In the recent cases of Gard Marine & Energy Ltd v China National Chartering Co Ltd and China National Chartering Co Ltd v Daiichi Chuo Kisen Kaishai  EWCA Civ 16 (heard together) the Court of Appeal overturned the first instance decision of Mr Justice Teare, finding that there had been no breach of safe port warranties under separate contracts of charterparty. Although the Court of Appeal's decision was based upon the specific facts of the case as regards the alleged breach of warranty, the obiter comments of Lord Justice Longmore are of general interest in that they reaffirm that the availability of rights of subrogation as between composite insureds flows from an analysis of the underlying contract and suggest, in effect, a rebuttable presumption that an agreement to insure in joint names precludes subrogation as between composite insureds.
The underlying claim involved a bulk carrier, the Ocean Victory, which was owned by Ocean Victory Maritime Ltd (OVM) and immediately demise chartered (on a long-term basis) to Ocean Line Holdings Ltd (OLH). It was a requirement of the charterparty between OVM and OLH that OLH would insure the vessel "in the joint names of the Owners [OVM] and the Charterers [OLH]". The vessel was then subject to an intermediate charter by OLH to China National Chartering (CNC) and sub-chartered to Daiichi Chuo Kisen Kaisha (DCKK).
The claimant, Gard Marine & Energy Ltd (Gard), provided marine and war risks insurance cover of US$70,000,000 for the vessel as required by the demise charter between OVM and OLH. In October 2006 the vessel ran aground whilst attempting to leave the port of Kashima, Japan, during a severe storm and was a total loss. Gard indemnified OVM and OLH up to the policy limit and in 2008 took an assignment of OVM/OLH's rights in relation to the loss of the vessel.
In 2010 Gard as assignee of the rights of OVM and OLH sued CNC for breach of a safe port warranty (in the intermediate charterparty between OLH and CNC) which provided that the vessel would only be used "between good and safe ports". CNC in turn brought a third party claim against DCKK for breach of a materially identical safe port warranty in the sub-charter between CNC and DCKK. The case was defended by DCKK (on whom the ultimate liability would fall at the end of the chain of charterparties) on behalf of CNC.
At first instance Teare J found that there had been a breach of the warranty as to the safety of the port of Kashima and gave judgment in favour of Gard (and CNC in the third party action). The judge rejected arguments from CNC and DCKK that the cause of the loss was not the breach of warranty but the Master's decision to leave the port in the adverse conditions and further that OLH had in fact suffered no loss as it was not liable to OVM. The Judge gave CNC and DCKK permission to appeal the question of the liability of OLH to OVM. The Court of Appeal gave permission to CNC and DCKK to appeal the findings on breach of the safe port warranty and the causation issue.
Longmore LJ handed down the judgment of the Court of Appeal reversing the first instance judgment.
No breach of Warranty
It was common ground between all the parties that a port would always be safe for the purposes of the relevant warranty if a ship could reach, use and leave it, in the absence of some abnormal occurrence, without being exposed to danger which could not be avoided by good seamanship and navigation. The Court of Appeal found that on the facts relating to the loss of the Ocean Victory, the circumstances on the date of the loss amounted to an "abnormal occurrence" such that the first instance Court was wrong to find that Kashima was not a safe port.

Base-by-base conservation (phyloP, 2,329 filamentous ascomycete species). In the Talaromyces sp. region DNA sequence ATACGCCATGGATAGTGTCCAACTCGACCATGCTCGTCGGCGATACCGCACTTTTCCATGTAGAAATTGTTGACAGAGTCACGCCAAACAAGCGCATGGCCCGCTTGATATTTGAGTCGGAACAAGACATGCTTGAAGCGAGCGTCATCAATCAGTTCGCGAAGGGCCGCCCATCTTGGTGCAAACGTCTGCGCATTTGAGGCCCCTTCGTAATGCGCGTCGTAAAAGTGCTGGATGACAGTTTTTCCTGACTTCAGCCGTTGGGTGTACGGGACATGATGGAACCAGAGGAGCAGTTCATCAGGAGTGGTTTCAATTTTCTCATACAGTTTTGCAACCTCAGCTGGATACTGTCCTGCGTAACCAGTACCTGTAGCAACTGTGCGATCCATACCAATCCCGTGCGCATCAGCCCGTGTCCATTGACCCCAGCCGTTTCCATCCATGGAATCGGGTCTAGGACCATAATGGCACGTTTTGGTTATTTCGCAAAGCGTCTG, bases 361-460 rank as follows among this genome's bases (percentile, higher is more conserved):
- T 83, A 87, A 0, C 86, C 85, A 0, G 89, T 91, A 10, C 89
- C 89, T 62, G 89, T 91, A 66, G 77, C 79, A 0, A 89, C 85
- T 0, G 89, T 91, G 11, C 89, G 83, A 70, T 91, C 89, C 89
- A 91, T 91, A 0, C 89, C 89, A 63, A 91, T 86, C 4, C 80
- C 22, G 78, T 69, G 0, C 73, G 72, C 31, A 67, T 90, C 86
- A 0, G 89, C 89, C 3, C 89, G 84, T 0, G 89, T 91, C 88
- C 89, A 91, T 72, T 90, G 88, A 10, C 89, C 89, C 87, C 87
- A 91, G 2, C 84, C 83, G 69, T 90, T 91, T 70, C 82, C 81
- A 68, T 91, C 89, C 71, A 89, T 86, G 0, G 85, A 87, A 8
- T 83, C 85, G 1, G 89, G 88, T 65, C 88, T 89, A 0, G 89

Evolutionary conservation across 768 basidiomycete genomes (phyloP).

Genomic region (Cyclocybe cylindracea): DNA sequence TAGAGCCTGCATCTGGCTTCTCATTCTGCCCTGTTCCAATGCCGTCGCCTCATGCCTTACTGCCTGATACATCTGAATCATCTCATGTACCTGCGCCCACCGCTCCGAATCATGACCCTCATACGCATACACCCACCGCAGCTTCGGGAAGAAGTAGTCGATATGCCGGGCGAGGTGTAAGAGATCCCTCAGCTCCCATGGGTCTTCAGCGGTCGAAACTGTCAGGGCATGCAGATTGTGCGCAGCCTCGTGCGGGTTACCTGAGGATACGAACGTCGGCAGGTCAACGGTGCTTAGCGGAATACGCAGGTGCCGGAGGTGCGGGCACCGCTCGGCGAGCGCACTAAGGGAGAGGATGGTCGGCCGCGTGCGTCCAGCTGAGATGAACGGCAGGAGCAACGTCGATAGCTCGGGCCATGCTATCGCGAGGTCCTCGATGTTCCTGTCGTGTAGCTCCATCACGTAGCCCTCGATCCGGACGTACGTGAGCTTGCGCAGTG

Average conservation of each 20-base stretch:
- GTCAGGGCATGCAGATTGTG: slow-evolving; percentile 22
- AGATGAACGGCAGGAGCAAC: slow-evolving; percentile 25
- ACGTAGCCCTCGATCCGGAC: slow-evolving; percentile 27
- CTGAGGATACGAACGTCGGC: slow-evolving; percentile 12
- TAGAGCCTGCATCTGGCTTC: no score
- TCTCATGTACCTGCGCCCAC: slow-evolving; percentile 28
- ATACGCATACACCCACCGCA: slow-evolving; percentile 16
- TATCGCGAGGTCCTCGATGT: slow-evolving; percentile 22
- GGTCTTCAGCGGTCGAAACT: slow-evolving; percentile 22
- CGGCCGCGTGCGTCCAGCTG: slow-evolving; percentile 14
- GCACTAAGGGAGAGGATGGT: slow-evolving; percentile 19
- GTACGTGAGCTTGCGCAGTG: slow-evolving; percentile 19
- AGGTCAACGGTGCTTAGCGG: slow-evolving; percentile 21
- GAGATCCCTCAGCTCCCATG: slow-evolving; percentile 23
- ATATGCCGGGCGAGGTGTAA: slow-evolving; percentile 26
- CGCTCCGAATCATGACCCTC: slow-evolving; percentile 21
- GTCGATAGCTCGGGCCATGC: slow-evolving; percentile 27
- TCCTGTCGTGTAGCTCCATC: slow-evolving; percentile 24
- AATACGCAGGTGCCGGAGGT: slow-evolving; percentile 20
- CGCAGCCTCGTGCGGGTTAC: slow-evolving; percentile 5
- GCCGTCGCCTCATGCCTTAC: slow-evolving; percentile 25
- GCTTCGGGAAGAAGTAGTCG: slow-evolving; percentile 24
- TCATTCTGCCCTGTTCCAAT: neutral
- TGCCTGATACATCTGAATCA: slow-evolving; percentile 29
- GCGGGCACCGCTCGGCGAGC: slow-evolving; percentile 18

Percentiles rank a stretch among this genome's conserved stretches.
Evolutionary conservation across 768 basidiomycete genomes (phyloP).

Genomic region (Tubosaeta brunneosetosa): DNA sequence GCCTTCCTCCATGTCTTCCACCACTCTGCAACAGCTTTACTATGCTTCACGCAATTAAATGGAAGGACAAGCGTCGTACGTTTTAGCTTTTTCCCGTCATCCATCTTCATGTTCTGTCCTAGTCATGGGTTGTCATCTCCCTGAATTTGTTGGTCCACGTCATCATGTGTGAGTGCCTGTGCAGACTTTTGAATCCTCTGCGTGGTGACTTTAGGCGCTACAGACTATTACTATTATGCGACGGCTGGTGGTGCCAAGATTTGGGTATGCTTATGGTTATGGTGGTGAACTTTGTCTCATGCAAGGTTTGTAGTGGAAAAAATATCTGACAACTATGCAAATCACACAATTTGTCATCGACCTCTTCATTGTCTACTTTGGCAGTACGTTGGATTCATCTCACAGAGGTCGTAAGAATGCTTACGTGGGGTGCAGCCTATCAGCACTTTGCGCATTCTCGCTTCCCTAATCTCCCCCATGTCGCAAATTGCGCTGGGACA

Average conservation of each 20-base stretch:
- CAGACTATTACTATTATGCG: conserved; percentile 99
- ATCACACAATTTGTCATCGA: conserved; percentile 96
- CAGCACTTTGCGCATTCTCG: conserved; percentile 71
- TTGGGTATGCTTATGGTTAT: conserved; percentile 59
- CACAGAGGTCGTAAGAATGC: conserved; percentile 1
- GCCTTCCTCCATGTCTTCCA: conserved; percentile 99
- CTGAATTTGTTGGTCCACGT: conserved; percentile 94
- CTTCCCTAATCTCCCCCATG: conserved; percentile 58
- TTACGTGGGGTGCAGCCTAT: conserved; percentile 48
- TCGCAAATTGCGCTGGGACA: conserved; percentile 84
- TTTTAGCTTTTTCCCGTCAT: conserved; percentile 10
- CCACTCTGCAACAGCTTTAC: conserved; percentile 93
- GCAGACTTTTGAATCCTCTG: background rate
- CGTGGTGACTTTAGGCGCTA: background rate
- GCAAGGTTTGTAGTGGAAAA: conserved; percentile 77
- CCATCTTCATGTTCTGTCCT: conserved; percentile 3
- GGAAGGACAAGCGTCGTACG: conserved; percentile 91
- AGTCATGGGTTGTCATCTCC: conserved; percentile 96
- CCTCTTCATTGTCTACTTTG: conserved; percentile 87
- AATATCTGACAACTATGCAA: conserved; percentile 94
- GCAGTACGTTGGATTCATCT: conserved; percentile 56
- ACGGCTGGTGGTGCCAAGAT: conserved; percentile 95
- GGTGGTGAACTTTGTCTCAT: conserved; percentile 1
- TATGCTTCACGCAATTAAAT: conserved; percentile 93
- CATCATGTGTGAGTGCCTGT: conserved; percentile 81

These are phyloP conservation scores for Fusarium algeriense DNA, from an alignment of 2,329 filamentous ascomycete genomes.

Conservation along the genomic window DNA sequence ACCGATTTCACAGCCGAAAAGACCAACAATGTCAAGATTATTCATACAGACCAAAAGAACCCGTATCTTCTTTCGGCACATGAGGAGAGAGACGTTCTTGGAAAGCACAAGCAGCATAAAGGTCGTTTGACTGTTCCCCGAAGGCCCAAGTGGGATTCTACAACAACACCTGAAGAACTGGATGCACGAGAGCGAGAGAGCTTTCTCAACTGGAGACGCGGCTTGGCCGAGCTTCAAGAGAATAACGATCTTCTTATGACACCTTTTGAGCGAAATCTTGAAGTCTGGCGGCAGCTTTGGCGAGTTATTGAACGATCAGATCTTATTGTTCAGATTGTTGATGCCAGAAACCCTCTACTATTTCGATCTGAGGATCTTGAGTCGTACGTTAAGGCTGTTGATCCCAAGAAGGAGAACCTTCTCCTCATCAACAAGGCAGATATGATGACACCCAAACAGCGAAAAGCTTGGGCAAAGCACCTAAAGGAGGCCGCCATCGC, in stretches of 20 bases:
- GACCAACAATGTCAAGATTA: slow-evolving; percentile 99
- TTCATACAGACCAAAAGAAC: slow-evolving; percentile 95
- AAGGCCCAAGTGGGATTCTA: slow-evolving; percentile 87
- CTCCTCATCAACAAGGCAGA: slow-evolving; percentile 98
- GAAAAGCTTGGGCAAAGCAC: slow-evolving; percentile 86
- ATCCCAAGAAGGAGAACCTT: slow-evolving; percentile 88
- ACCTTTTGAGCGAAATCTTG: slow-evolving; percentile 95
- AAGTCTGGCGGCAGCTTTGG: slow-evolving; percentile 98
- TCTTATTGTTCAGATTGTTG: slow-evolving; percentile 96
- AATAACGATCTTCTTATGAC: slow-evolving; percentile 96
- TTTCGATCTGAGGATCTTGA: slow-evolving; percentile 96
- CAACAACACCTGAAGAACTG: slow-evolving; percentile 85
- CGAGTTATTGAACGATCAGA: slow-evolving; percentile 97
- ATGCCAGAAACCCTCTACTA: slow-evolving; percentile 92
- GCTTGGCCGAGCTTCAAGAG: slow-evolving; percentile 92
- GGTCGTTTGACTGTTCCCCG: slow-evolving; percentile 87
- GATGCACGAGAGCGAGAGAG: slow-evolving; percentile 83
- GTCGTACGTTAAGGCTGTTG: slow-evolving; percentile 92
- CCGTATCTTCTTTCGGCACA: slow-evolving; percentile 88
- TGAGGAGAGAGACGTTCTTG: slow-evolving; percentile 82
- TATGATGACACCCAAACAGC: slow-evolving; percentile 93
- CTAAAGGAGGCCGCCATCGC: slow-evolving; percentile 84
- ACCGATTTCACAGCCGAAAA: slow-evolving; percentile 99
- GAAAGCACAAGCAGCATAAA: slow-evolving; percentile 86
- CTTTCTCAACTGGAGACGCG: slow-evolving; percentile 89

By virtue of its finding on the breach of warranty, the Court of Appeal did not need to consider the case-specific issues of causation and declined to do so. However, since the case had been fully argued on whether the owner, OLH, had a liability to the demise charterer, OVM, and the case gave rise to questions of general interest as to the effect of a contractual provision for insurance to be taken out in the joint names of the contracting parties, the Court of Appeal set out its analysis of the provisions of the charterparty.
OLH did not have a liability to OVM
The key contractual provision on this issue was clause 12 of the demise charterparty between OVM and OLH which provided for OLH to insure the vessel at its own expense and for "all insurance policies to be in the joint names of the owners [OVM] and the Charterers [OLH] as their interest may appear".
CNC alleged that the true construction of this clause was that OLH would have no liability to OVM for losses caused by breach of warranty where such losses were to be covered by insurance. Gard submitted that OVM and OLH had deliberately preserved the rights of OVM to recover from and bring subrogated claims against OLH by selecting clause 12 in preference to clause 13 of the contract. Clause 13 (which was omitted in its entirety) expressly excluded such recovery and any rights of subrogation.
The Court of Appeal acknowledged that joint insurance has given rise to problems in relation to subrogation for a number of years and that those problems also arise in the absence of joint insurance where, in a commercial relationship, one party is required to pay premiums for cover for loss or damage to the insured property. The Court started its consideration from the position that it is generally thought that, where the party which has paid the premium is guilty of a breach of contract and is indemnified by the insurer, the insurer is not entitled to bring a subrogated claim in the name of the "innocent" party against the party which paid the insurance premium. To allow such subrogated claims would be to effectively deprive the "guilty" party of the insurance cover for which premium had been paid.